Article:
H+ zero-day vulnerabilities, plus cetacean personhood

Paul Raven @ 13-07-2011

Couple of interesting nuggets here; first up is a piece from Richard Yonck at H+ Magazine on the risks inherent to the human body becoming an augmented and extended platform for technologies, which regular readers will recognise as a fugue on one of my favourite themes, Everything Can And Will Be Hacked. Better lock down your superuser privileges, folks…

In coming years, numerous devices and technologies will become available that make all manner of wireless communications possible in or on our bodies. The standards for Body Area Networks (BANs) are being established by the IEEE 802.15.6 task group. These types of devices will create low-power in-body and on-body nodes for a variety of medical and non-medical applications. For instance, medical uses might include vital signs monitoring, glucose monitors and insulin pumps, and prosthetic limbs. Non-medical applications could include life logging, gaming and social networking. Clearly, all of these have the potential for informational and personal security risks. While IEEE 802.15.6 establishes different levels of authentication and encryption for these types of devices, this alone is no guarantee of security. As we’ve seen repeatedly, unanticipated weaknesses in program logic can come to light years after equipment and software are in place. Methods for safely and securely updating these devices will be essential due to the critical nature of what they do. Obviously, a malfunctioning software update for something as critical as an implantable insulin pump could have devastating consequences.

Yonck then riffs on the biotech threat for a while; I’m personally less worried about the existential risk of rogue biohackers releasing lethal plagues, because the very technologies that make that possible are also making it much easier to defeat those sorts of pandemics. (I’m more worried about a nation-state releasing one by mistake, to be honest; there’s precedent, after all.)

Of more interest to me (for an assortment of reasons, not least of which is a novel-scale project that’s been percolating at the back of my brainmeat for some time) is his examination of the senses as equivalent to ‘ports’ in a computer system; those I/O channels are ripe for all sorts of hackery and exploits, and the arrival of augmented reality and brain-machine interfaces will provide incredibly tempting targets, be it for commerce or just for the lulz. Given it’s taken less than a week for the self-referential SEO hucksters and social media gurus douchebags to infest the grouting between the circles of Google+, forewarned is surely forearmed… and early-adopterdom won’t be much of a defence. (As if it ever was.)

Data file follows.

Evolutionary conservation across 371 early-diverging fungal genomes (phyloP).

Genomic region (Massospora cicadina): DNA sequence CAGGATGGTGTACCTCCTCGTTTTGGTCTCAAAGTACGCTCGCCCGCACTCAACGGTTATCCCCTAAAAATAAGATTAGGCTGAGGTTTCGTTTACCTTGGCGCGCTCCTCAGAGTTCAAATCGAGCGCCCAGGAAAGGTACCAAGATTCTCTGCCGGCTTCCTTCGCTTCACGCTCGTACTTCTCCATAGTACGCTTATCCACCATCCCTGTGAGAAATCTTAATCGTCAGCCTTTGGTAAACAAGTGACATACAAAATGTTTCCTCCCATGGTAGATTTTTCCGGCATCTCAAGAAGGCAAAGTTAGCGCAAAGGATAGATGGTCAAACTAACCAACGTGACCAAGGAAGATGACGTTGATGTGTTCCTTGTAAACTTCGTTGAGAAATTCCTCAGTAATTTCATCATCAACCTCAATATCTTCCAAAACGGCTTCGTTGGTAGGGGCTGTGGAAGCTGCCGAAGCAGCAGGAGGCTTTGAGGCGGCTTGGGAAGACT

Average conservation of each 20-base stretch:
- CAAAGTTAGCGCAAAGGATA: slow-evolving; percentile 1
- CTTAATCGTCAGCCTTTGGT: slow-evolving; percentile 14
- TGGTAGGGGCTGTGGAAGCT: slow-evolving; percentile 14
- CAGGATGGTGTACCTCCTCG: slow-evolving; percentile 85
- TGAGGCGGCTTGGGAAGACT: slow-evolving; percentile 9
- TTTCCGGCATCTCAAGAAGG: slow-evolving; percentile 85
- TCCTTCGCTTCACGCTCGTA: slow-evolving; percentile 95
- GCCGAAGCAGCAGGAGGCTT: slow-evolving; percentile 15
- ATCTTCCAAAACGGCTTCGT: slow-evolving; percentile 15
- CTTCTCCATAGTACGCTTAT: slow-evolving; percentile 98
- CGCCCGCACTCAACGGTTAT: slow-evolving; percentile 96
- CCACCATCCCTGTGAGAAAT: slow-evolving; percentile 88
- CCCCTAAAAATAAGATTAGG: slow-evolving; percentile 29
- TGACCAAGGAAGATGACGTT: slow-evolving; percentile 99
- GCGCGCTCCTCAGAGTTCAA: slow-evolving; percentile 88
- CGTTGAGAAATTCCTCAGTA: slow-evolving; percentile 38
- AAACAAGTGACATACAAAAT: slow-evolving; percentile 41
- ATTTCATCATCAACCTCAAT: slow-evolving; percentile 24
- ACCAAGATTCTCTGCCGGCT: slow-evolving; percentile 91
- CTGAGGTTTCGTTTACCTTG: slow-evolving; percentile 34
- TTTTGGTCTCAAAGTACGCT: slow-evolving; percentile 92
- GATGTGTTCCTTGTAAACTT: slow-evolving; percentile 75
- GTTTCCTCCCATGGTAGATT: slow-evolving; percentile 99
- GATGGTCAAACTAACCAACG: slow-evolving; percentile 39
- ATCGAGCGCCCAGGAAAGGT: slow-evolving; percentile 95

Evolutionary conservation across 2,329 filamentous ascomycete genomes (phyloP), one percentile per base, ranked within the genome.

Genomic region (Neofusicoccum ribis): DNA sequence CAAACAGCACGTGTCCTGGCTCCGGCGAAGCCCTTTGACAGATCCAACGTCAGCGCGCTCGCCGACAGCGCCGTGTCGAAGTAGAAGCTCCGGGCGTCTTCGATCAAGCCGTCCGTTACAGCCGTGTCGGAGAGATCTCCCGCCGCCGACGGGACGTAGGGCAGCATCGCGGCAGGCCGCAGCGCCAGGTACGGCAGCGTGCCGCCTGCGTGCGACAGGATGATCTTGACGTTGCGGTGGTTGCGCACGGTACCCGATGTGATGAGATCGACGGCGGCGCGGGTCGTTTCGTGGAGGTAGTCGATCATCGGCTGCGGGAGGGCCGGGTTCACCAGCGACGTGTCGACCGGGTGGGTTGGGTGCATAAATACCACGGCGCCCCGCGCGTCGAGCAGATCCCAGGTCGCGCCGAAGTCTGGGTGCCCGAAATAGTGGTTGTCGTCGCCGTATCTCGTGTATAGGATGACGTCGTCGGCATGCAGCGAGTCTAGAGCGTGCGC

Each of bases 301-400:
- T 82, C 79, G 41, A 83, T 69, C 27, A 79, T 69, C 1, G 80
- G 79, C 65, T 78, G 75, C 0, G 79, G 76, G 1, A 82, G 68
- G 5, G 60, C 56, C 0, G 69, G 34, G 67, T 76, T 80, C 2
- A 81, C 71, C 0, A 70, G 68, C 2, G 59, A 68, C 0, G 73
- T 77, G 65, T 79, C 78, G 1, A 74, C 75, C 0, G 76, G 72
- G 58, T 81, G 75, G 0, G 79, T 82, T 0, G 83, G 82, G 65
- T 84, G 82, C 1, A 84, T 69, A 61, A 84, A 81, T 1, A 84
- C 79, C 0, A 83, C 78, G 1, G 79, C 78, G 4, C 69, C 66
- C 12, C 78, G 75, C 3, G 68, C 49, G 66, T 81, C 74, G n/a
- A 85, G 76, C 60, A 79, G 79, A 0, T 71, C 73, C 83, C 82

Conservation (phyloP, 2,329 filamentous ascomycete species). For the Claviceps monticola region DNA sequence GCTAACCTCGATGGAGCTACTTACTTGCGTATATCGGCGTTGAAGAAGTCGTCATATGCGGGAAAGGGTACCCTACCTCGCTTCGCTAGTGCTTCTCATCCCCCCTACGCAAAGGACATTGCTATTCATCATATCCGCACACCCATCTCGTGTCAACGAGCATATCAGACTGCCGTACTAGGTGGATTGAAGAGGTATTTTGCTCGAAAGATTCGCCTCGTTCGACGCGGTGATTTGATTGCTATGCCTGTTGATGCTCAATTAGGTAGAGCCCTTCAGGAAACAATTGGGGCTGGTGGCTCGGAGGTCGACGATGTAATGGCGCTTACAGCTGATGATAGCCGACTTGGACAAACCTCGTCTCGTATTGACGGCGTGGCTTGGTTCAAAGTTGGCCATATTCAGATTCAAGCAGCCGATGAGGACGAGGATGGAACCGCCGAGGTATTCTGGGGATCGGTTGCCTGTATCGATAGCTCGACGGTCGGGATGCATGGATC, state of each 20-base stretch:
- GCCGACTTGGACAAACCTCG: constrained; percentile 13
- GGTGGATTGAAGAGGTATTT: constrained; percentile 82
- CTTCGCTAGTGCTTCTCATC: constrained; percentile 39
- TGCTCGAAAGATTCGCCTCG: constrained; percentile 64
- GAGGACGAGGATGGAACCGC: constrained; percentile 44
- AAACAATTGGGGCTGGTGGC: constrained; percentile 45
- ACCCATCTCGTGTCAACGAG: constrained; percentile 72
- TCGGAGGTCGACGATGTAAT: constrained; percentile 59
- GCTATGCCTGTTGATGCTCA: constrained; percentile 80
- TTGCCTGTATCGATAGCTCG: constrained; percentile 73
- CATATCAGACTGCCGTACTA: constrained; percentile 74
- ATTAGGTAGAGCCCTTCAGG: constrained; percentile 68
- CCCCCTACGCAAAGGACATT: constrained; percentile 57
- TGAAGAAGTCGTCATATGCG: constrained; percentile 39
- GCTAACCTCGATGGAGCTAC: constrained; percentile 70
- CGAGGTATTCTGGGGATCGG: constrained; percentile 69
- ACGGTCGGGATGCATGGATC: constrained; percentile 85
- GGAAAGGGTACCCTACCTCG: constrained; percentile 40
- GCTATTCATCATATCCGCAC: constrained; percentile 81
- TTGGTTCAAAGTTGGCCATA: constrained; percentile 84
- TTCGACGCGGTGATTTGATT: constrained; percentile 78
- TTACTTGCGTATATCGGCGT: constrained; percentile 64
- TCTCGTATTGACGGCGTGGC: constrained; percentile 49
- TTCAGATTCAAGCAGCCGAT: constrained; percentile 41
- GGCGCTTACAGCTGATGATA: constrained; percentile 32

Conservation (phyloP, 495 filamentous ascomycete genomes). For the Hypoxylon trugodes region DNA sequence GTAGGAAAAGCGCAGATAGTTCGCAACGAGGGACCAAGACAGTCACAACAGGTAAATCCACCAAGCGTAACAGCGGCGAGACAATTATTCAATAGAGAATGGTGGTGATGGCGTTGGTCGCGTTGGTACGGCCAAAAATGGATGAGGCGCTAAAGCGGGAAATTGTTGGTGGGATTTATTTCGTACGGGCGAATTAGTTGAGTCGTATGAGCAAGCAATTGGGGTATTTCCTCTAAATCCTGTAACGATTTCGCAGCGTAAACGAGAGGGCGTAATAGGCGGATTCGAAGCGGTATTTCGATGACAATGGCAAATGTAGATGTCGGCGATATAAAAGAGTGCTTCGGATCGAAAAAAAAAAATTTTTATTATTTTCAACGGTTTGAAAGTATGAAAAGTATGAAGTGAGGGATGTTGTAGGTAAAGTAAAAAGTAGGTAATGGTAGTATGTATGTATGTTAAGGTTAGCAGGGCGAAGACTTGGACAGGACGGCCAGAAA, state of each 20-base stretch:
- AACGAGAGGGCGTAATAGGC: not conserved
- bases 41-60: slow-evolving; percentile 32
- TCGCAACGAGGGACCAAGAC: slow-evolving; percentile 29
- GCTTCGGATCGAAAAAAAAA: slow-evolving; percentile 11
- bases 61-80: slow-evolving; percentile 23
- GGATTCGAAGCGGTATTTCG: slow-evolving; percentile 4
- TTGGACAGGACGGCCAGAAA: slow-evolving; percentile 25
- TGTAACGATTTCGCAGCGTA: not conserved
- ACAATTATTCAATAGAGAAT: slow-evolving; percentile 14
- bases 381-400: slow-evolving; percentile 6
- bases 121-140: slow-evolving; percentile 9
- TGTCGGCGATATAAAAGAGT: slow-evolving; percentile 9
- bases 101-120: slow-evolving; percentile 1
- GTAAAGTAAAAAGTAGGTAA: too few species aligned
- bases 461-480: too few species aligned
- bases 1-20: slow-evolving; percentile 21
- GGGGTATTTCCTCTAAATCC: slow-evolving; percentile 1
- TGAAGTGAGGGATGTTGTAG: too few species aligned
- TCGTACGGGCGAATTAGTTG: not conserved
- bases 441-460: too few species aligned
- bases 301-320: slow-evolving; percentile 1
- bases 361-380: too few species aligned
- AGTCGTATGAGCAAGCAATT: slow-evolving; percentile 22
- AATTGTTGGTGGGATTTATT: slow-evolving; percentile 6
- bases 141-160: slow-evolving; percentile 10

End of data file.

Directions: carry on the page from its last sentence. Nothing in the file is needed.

Meanwhile, a post at R U Sirius’ new zine ACCELER8OR (which, given its lack of by-line, I assume to be the work of The Man Himself) details the latest batch of research into advanced sentience in cetaceans. We’ve talked about dolphin personhood before, and while my objections to the enshrinement of non-human personhood persist (I think we’re wasting time by trying to get people to acknowledge the rights of higher animals when we’ve still not managed to get everyone to acknowledge the rights of their fellow humans regardless of race, creed or class) it’s still inspiring and fascinating to consider that, after years of looking into space for another sentient species to make contact with, there’s been one swimming around in the oceans all along.

Dovetailing with Yonck’s article above, this piece extrapolates onward to discuss the emancipation of sentient machines. (What if your AI-AR firewall system suddenly started demanding a five-day working week?)

A recent Forbes blog poses a key question on the issue of AI civil rights: if an AI can learn and understand its programming, and possibly even alter the algorithms that control its behavior and purpose, is it really conscious in the same way that humans are? If an AI can be programmed in such a fashion, is it really sentient in the same way that humans are?

Even putting aside the hard question of consciousness, should the hypothetical AIs of mid-century have the same rights as humans?  The ability to vote and own property? Get married? To each other? To humans? Such questions would make the current gay rights controversy look like an episode of “The Brady Bunch.”

Of course, this may all a moot point given the existential risks faced by humanity (for example, nuclear annihilation) as elucidated by Oxford philosopher Nick Bostrom and others.  Or, our AIs actually do become sentient, self-reprogram themselves, and “20 minutes later,” the technological singularity occurs (as originally conceived by Vernor Vinge).

Give me liberty or give me death? Until an AI or dolphin can communicate this sentiment to us, we can’t prove if they can even conceptualize such concepts as “liberty” or “death.” Nor are dolphins about to take up arms anytime soon even if they wanted to — unless they somehow steal prosthetic hands in a “Day of the Dolphin”-like scenario and go rogue on humanity.

It would be mighty sad were things to come to that… but is anyone else thinking “that would make a brilliant movie”?

What non-human rights are really about

Paul Raven @ 22-03-2011